Kehinde Wiley, turning traditional portraitists into contemporary art
June 8, 2015 10:30 PM   Subscribe

Brooklyn Republic recently closed the exhibition Kehinde Wiley: A New Republic, a mid-career retrospective, going back 14 years, from Kehinde's early styles to the more well-known mix of young black men in casual attire, recreating traditional portrait scenes, with a backdrop of vivid patterns, as seen in the National Portrait Gallery, among other settings. More recently, he has expanded his street-casting to include African American women, as captured in the PBS Arts documentary, Kehinde Wiley: An Economy of Grace. More videos and critical commentary below the break.

PUMA presents: OF THE SAME EARTH (2010, 6 minutes), which includes Kehinde Wiley painting "a portrait of African togetherness."

Global Africa: Kehinde Wiley at the Smithsonian National Museum of African Art (2011, almost 2 hours), featuring a 50+ minute presentation, touching on the demographic and anthropological study of street casting, walkable Harlem, art discussions with the community, tension with the viewer, down to the question of authenticity in art, then 40+ minute discussion with Victor Ekpuk.

Infinity: Portraits in Black, (circa 2012, 8 min. 30 sec.), a short talk with Kehinde and others on design as solving a problem; suspicion of the composed moment, meta-awareness like scratches added in recorded music; jovial discussion of expectations as a black artist; mixed art history to create something new; crafting an alternate reality; and warning, an Infinity ad at the end.

World Stage series, taking you along on location to find inspirations, models and patterns.
* Lagos & Dakar (2008, 8 minutes)
* Israel (2011, 9 min. 24 sec.; second video, 8 minutes)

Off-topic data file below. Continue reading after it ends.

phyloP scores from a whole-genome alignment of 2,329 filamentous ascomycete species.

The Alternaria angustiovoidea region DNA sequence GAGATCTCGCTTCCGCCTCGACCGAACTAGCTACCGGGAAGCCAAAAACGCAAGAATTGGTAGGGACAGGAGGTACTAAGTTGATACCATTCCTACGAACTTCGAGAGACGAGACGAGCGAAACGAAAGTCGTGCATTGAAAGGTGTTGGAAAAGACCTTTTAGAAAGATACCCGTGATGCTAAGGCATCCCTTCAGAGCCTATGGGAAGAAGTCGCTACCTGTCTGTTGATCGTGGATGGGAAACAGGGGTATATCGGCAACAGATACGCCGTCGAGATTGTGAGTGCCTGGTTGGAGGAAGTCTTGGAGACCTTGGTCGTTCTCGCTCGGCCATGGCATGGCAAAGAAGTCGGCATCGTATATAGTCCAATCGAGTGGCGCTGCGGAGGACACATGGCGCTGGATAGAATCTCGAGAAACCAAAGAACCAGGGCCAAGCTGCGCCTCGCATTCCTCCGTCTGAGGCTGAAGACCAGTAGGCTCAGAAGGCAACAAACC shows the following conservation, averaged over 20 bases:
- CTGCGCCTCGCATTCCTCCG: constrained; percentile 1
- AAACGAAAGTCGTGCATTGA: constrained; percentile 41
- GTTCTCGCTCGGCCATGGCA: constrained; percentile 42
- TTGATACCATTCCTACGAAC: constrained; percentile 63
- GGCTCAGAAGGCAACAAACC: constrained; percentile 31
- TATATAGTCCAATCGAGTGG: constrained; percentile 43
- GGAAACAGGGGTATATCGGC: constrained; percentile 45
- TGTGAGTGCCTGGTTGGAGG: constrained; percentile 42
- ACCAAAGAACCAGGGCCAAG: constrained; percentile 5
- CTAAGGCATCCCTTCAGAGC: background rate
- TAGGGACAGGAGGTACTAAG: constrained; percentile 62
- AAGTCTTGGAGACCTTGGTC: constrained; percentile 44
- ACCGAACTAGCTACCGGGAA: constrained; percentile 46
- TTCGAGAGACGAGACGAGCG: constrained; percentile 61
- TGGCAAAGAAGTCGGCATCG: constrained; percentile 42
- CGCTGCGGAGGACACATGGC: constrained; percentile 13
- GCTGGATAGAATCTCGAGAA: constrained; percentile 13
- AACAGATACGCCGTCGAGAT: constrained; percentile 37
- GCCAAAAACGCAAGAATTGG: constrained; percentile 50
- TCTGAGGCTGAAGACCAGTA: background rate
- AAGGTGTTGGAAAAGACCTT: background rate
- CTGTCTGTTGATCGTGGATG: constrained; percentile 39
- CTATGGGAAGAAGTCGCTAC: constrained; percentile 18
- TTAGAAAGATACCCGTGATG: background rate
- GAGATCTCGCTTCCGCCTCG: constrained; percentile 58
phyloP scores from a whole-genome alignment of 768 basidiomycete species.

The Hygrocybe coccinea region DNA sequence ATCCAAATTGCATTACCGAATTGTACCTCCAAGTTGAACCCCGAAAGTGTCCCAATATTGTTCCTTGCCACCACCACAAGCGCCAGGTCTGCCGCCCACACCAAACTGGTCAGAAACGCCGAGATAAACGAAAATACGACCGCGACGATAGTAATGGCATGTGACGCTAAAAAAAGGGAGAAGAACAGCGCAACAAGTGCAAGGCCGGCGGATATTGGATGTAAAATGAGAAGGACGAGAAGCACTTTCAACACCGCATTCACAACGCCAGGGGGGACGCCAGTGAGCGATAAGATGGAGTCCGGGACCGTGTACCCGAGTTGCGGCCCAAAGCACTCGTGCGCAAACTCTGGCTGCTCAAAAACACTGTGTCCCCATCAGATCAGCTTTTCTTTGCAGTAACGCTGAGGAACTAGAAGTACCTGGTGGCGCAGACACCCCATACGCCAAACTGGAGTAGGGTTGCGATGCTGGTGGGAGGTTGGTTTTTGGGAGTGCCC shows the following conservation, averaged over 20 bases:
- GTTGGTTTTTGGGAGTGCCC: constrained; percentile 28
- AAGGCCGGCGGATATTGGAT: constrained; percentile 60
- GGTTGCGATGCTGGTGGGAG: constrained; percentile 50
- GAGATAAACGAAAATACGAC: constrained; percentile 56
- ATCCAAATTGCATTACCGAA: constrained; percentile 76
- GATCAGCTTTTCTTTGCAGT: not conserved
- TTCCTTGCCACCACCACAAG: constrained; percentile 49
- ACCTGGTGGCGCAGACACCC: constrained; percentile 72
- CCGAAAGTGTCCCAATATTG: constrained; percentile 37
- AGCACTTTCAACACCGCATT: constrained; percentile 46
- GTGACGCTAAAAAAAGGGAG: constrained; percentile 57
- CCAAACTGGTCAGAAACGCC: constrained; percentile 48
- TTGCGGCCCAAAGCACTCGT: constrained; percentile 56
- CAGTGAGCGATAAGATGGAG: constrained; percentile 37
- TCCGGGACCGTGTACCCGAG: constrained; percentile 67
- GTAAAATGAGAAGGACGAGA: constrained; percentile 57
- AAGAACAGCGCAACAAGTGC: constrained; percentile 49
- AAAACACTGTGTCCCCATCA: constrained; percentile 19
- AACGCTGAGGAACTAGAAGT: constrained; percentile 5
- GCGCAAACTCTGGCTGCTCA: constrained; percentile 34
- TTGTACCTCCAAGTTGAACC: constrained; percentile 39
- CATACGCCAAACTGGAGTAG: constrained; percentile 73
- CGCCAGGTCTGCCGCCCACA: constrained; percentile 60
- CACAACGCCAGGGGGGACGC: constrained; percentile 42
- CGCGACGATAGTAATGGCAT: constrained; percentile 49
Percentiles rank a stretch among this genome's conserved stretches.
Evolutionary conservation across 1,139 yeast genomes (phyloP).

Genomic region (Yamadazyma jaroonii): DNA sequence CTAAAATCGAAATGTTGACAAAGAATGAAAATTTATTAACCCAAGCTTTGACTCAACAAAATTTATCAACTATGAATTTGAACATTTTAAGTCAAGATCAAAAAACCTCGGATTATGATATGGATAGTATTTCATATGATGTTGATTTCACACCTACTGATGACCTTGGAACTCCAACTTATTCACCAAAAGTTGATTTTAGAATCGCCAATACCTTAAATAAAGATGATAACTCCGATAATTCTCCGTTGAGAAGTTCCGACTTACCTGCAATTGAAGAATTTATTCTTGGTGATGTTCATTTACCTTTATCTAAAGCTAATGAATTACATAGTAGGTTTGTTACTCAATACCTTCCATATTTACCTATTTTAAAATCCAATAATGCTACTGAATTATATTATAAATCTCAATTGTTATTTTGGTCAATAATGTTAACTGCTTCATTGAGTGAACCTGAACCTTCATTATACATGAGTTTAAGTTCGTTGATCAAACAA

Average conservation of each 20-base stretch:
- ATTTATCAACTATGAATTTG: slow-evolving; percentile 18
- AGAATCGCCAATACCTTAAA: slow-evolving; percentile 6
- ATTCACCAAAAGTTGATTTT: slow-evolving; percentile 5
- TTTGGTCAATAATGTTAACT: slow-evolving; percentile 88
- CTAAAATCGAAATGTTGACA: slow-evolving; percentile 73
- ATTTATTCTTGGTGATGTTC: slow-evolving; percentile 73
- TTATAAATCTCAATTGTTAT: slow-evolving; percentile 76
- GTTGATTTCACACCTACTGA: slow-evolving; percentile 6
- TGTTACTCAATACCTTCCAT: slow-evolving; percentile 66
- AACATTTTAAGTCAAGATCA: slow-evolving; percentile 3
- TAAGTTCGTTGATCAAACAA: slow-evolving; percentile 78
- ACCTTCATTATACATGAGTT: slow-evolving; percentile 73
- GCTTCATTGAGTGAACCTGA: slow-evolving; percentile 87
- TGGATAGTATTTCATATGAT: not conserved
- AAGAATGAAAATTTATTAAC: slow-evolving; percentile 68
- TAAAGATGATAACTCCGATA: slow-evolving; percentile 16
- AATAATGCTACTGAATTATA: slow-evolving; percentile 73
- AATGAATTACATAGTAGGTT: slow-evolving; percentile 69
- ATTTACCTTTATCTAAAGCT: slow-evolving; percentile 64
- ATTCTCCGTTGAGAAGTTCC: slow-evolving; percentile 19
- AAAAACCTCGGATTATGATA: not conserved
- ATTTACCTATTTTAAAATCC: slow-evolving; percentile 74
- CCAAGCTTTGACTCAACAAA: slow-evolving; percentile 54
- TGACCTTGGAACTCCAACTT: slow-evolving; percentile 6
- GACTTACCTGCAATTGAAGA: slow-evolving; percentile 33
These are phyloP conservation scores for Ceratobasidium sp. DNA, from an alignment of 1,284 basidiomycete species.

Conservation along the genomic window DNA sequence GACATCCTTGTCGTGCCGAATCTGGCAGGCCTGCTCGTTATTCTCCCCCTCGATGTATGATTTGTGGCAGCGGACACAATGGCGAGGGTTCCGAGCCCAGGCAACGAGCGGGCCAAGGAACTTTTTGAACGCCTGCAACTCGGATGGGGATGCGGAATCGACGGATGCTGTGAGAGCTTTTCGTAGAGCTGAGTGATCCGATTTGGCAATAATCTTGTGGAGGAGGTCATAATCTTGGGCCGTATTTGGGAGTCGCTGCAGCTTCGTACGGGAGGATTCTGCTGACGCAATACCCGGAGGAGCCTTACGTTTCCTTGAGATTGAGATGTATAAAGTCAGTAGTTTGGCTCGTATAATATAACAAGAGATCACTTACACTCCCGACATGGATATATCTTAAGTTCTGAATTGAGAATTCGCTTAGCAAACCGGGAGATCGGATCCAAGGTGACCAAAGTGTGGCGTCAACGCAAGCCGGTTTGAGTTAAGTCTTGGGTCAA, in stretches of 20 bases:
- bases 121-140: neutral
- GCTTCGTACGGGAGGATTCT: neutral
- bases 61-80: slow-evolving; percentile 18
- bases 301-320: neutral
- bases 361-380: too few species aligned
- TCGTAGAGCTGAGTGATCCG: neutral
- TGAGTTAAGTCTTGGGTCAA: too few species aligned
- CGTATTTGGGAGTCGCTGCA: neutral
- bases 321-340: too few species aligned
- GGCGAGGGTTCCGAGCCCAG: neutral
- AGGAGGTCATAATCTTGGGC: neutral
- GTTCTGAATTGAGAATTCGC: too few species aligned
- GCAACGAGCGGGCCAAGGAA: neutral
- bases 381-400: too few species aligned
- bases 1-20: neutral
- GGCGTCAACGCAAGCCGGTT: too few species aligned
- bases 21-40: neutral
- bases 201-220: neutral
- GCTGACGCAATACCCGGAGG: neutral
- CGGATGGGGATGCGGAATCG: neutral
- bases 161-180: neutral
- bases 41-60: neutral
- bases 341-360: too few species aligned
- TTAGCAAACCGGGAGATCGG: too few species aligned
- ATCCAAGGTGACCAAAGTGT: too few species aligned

* France (2013, 19 minutes)
* Jamaica (2013, 7 minutes), Haiti (2014, 22 min. 38 sec.)

Multimedia Artist Talk: Kehinde Wiley and DJ Spooky (2015, 2 hours), starting with Spooky doing his musical thing, taking inspiration from Kehinde's works and styles; you can skip ahead to 44 minutes to hear Kehinde talk about his discussions with Paul D. Miller, aka DJ Spooky, and his own art; something of an update on the earlier Smithsonian retrospective video.

You can see more works on Kehinde's own website, including a dated version of the site if that works better for you. For discussions of the art, there's a long article from NYTimes, and some response to criticism on Arts.Black. Kehinde talked to the Washington Post and explains his Economy of Grace paintings.
posted by filthy light thief (8 comments total) 17 users marked this as a favorite
Kehinde, previously, focusing more on the Chinese "Maoist" pieces.
posted by filthy light thief at 10:34 PM on June 8, 2015 [1 favorite]

Oh, wow. Ain Cocke, Wiley's long time assistant, is a pal of mine from way back. (He's the pale white dude hovering around taking pictures and so on in some of those videos.) These days Ain is based in Beijing, where he runs Wiley's studio, although he travels frequently with Wiley to photograph models and textiles and etc. Fantastic collection of links, FLT.
posted by notyou at 10:44 PM on June 8, 2015 [1 favorite]

Keen! Ain Cocke has some nice work of his own, I can see how he fits with Kehinde.
posted by filthy light thief at 11:03 PM on June 8, 2015 [2 favorites]

Brooklyn Republic

(I think you mean Brooklyn Museum, unless I'm missing something. But it was a really good exhibition)
posted by retrograde at 11:34 PM on June 8, 2015

Thanks, you are correct. I blended the museum name and the exhibition name.
posted by filthy light thief at 6:05 AM on June 9, 2015

This is amazing, what a great post.
posted by Theta States at 6:43 AM on June 9, 2015

Kehinde Wiley is most commonly referenced as having a piece of his in the TV series Empire, but you may also recognize his portrait of Michal Jackson on horseback, which was MJ's final portrait, one that was not completed in his lifetime.
posted by filthy light thief at 8:03 AM on June 10, 2015 [2 favorites]

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